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Old 04-03-2007, 07:40   #2
x SF med
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COL Jack- excellent post. Following instructions from the O post...

1. An SF Officer needs to straddle a fine line, approachable, one of the guys, but also slightly apart (in garrison) in order to muddle through the mire of military politics.
2. He must also understand that he is learning as well as commanding, and has lots of years of experience in his team (A, B, C, or Grp) - not all of it pure SF knowledge.
3. Taking command vs. assuming command - tough call - a good O knows when and how to do either or both at the same time - and also when not to (not to get into the oddities of FID/UW/GW when he may 'lead from behind' due to rapport, cultural issues).
4. He has to understand all of the specialties, but not be an expert in any one, while having expertise in all.

A short summary would be a very dichotomous Officer - able to be one of the team, a Renaissance man in some respects - cuturally (bounce from good ol boy to effete gentleman, without pissing people off) intellectually, and militarily- not your typical conventional officer - more than and less than that.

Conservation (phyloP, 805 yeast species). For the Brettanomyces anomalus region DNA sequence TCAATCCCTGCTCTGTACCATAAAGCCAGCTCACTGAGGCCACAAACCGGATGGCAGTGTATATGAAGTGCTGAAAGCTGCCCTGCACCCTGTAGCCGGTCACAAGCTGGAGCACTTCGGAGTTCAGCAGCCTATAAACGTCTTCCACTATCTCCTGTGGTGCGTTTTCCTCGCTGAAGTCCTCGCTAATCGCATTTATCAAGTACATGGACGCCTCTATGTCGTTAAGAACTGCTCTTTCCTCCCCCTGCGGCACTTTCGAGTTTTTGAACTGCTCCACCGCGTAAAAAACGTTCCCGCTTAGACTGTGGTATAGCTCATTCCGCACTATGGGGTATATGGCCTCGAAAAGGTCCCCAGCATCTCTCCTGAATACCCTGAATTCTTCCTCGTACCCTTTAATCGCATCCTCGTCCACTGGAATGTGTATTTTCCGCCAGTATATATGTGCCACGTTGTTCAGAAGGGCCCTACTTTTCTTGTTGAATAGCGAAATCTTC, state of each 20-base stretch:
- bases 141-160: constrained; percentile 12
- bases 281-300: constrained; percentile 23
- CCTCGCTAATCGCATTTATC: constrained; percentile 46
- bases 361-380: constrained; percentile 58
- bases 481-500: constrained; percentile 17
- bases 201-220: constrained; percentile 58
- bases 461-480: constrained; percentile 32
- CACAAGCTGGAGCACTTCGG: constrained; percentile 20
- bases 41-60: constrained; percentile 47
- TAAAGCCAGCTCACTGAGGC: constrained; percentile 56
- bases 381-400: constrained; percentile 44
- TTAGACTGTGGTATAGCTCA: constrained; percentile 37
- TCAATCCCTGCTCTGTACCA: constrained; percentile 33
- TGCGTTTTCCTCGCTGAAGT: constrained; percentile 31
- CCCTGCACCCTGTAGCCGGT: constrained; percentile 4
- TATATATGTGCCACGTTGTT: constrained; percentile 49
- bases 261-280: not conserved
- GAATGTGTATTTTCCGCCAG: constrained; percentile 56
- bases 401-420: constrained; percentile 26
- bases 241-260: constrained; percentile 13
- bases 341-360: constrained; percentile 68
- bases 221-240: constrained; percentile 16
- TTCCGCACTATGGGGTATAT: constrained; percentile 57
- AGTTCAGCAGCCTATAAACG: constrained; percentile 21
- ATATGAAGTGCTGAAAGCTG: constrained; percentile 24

Defining an SF Officer is like defining an SF NCO - difficult at best - next to impossible in most cases, because there is that indefinable SF-ness that is key.

Okay - that was rambling and semi coherent - anybody want to help granularize it?

edited for spelling
In the business of war, there is no invariable stategic advantage (shih) which can be relied upon at all times.
Sun-Tzu, "The Art of Warfare"

Hearing, I forget. Seeing, I remember. Writing (doing), I understand. Chinese Proverb

Too many people are looking for a magic bullet. As always, shot placement is the key. ~TR

Last edited by x SF med; 04-03-2007 at 15:00.
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